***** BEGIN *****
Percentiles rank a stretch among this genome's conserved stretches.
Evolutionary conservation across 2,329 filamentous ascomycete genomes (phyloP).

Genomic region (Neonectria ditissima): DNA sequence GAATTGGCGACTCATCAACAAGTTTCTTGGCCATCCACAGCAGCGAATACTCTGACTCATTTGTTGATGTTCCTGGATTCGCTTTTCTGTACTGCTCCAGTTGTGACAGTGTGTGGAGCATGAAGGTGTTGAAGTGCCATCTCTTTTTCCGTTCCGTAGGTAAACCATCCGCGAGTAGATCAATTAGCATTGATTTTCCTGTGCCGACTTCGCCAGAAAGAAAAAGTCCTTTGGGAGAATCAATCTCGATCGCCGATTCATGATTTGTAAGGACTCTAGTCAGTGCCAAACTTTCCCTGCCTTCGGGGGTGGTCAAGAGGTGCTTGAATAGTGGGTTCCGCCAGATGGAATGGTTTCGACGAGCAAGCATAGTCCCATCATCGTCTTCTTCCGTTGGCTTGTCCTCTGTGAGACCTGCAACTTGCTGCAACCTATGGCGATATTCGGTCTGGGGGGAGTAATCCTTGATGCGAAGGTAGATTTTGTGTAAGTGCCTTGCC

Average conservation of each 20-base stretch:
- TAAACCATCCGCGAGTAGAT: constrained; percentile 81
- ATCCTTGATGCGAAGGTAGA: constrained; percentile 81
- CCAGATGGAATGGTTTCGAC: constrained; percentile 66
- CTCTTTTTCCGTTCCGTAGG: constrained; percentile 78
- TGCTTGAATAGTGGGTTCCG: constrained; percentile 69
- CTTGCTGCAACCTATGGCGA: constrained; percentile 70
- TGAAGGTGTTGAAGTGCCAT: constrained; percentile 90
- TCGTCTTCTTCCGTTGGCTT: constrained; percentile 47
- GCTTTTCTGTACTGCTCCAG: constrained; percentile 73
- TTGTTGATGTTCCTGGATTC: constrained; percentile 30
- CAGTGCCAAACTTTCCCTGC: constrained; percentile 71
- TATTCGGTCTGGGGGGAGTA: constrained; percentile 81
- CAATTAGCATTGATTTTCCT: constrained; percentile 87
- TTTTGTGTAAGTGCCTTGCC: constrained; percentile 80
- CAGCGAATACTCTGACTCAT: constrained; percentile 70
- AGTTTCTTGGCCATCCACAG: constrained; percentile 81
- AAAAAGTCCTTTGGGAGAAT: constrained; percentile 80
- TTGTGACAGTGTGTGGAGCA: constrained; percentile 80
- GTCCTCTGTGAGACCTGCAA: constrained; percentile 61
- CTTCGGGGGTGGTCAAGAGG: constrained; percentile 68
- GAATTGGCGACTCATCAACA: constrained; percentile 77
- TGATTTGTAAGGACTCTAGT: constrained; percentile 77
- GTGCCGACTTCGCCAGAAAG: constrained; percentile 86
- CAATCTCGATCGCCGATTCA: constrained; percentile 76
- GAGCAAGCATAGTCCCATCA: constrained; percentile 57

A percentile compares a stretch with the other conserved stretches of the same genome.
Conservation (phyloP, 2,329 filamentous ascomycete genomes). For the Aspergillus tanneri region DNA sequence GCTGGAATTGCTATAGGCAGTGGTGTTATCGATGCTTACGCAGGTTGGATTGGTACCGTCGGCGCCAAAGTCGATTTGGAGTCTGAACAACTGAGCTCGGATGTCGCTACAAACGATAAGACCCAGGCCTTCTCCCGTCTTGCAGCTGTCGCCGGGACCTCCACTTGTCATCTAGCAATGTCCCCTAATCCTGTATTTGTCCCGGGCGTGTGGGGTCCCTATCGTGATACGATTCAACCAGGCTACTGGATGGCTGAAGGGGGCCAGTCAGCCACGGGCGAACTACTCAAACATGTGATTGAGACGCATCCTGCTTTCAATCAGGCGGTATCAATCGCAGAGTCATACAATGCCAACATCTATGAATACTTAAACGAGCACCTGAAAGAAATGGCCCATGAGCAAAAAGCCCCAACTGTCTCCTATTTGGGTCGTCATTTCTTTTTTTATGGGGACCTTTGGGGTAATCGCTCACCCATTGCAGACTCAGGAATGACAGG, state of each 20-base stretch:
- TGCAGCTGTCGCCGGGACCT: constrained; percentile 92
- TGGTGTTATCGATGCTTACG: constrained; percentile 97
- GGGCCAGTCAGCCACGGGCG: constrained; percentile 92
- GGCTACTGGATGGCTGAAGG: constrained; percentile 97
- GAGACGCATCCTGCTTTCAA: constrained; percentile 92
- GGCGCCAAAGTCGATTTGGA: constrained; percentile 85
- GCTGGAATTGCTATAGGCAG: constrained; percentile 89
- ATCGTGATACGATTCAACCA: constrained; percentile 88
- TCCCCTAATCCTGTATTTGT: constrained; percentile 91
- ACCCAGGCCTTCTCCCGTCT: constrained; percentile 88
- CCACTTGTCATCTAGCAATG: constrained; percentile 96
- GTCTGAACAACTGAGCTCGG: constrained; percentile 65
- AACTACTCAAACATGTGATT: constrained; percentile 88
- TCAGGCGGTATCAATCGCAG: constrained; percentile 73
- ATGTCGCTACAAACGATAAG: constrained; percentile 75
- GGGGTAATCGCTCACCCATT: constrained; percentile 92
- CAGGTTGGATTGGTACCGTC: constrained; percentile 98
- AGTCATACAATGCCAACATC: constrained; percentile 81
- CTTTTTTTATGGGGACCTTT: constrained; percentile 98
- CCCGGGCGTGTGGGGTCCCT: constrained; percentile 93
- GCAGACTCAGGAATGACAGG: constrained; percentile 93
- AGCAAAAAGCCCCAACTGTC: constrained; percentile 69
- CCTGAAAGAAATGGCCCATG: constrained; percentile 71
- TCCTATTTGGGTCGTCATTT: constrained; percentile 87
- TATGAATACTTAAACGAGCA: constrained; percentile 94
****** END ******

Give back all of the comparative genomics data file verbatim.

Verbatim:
Percentiles rank a stretch among this genome's conserved stretches.
Evolutionary conservation across 2,329 filamentous ascomycete genomes (phyloP).

Genomic region (Neonectria ditissima): DNA sequence GAATTGGCGACTCATCAACAAGTTTCTTGGCCATCCACAGCAGCGAATACTCTGACTCATTTGTTGATGTTCCTGGATTCGCTTTTCTGTACTGCTCCAGTTGTGACAGTGTGTGGAGCATGAAGGTGTTGAAGTGCCATCTCTTTTTCCGTTCCGTAGGTAAACCATCCGCGAGTAGATCAATTAGCATTGATTTTCCTGTGCCGACTTCGCCAGAAAGAAAAAGTCCTTTGGGAGAATCAATCTCGATCGCCGATTCATGATTTGTAAGGACTCTAGTCAGTGCCAAACTTTCCCTGCCTTCGGGGGTGGTCAAGAGGTGCTTGAATAGTGGGTTCCGCCAGATGGAATGGTTTCGACGAGCAAGCATAGTCCCATCATCGTCTTCTTCCGTTGGCTTGTCCTCTGTGAGACCTGCAACTTGCTGCAACCTATGGCGATATTCGGTCTGGGGGGAGTAATCCTTGATGCGAAGGTAGATTTTGTGTAAGTGCCTTGCC

Average conservation of each 20-base stretch:
- TAAACCATCCGCGAGTAGAT: constrained; percentile 81
- ATCCTTGATGCGAAGGTAGA: constrained; percentile 81
- CCAGATGGAATGGTTTCGAC: constrained; percentile 66
- CTCTTTTTCCGTTCCGTAGG: constrained; percentile 78
- TGCTTGAATAGTGGGTTCCG: constrained; percentile 69
- CTTGCTGCAACCTATGGCGA: constrained; percentile 70
- TGAAGGTGTTGAAGTGCCAT: constrained; percentile 90
- TCGTCTTCTTCCGTTGGCTT: constrained; percentile 47
- GCTTTTCTGTACTGCTCCAG: constrained; percentile 73
- TTGTTGATGTTCCTGGATTC: constrained; percentile 30
- CAGTGCCAAACTTTCCCTGC: constrained; percentile 71
- TATTCGGTCTGGGGGGAGTA: constrained; percentile 81
- CAATTAGCATTGATTTTCCT: constrained; percentile 87
- TTTTGTGTAAGTGCCTTGCC: constrained; percentile 80
- CAGCGAATACTCTGACTCAT: constrained; percentile 70
- AGTTTCTTGGCCATCCACAG: constrained; percentile 81
- AAAAAGTCCTTTGGGAGAAT: constrained; percentile 80
- TTGTGACAGTGTGTGGAGCA: constrained; percentile 80
- GTCCTCTGTGAGACCTGCAA: constrained; percentile 61
- CTTCGGGGGTGGTCAAGAGG: constrained; percentile 68
- GAATTGGCGACTCATCAACA: constrained; percentile 77
- TGATTTGTAAGGACTCTAGT: constrained; percentile 77
- GTGCCGACTTCGCCAGAAAG: constrained; percentile 86
- CAATCTCGATCGCCGATTCA: constrained; percentile 76
- GAGCAAGCATAGTCCCATCA: constrained; percentile 57

A percentile compares a stretch with the other conserved stretches of the same genome.
Conservation (phyloP, 2,329 filamentous ascomycete genomes). For the Aspergillus tanneri region DNA sequence GCTGGAATTGCTATAGGCAGTGGTGTTATCGATGCTTACGCAGGTTGGATTGGTACCGTCGGCGCCAAAGTCGATTTGGAGTCTGAACAACTGAGCTCGGATGTCGCTACAAACGATAAGACCCAGGCCTTCTCCCGTCTTGCAGCTGTCGCCGGGACCTCCACTTGTCATCTAGCAATGTCCCCTAATCCTGTATTTGTCCCGGGCGTGTGGGGTCCCTATCGTGATACGATTCAACCAGGCTACTGGATGGCTGAAGGGGGCCAGTCAGCCACGGGCGAACTACTCAAACATGTGATTGAGACGCATCCTGCTTTCAATCAGGCGGTATCAATCGCAGAGTCATACAATGCCAACATCTATGAATACTTAAACGAGCACCTGAAAGAAATGGCCCATGAGCAAAAAGCCCCAACTGTCTCCTATTTGGGTCGTCATTTCTTTTTTTATGGGGACCTTTGGGGTAATCGCTCACCCATTGCAGACTCAGGAATGACAGG, state of each 20-base stretch:
- TGCAGCTGTCGCCGGGACCT: constrained; percentile 92
- TGGTGTTATCGATGCTTACG: constrained; percentile 97
- GGGCCAGTCAGCCACGGGCG: constrained; percentile 92
- GGCTACTGGATGGCTGAAGG: constrained; percentile 97
- GAGACGCATCCTGCTTTCAA: constrained; percentile 92
- GGCGCCAAAGTCGATTTGGA: constrained; percentile 85
- GCTGGAATTGCTATAGGCAG: constrained; percentile 89
- ATCGTGATACGATTCAACCA: constrained; percentile 88
- TCCCCTAATCCTGTATTTGT: constrained; percentile 91
- ACCCAGGCCTTCTCCCGTCT: constrained; percentile 88
- CCACTTGTCATCTAGCAATG: constrained; percentile 96
- GTCTGAACAACTGAGCTCGG: constrained; percentile 65
- AACTACTCAAACATGTGATT: constrained; percentile 88
- TCAGGCGGTATCAATCGCAG: constrained; percentile 73
- ATGTCGCTACAAACGATAAG: constrained; percentile 75
- GGGGTAATCGCTCACCCATT: constrained; percentile 92
- CAGGTTGGATTGGTACCGTC: constrained; percentile 98
- AGTCATACAATGCCAACATC: constrained; percentile 81
- CTTTTTTTATGGGGACCTTT: constrained; percentile 98
- CCCGGGCGTGTGGGGTCCCT: constrained; percentile 93
- GCAGACTCAGGAATGACAGG: constrained; percentile 93
- AGCAAAAAGCCCCAACTGTC: constrained; percentile 69
- CCTGAAAGAAATGGCCCATG: constrained; percentile 71
- TCCTATTTGGGTCGTCATTT: constrained; percentile 87
- TATGAATACTTAAACGAGCA: constrained; percentile 94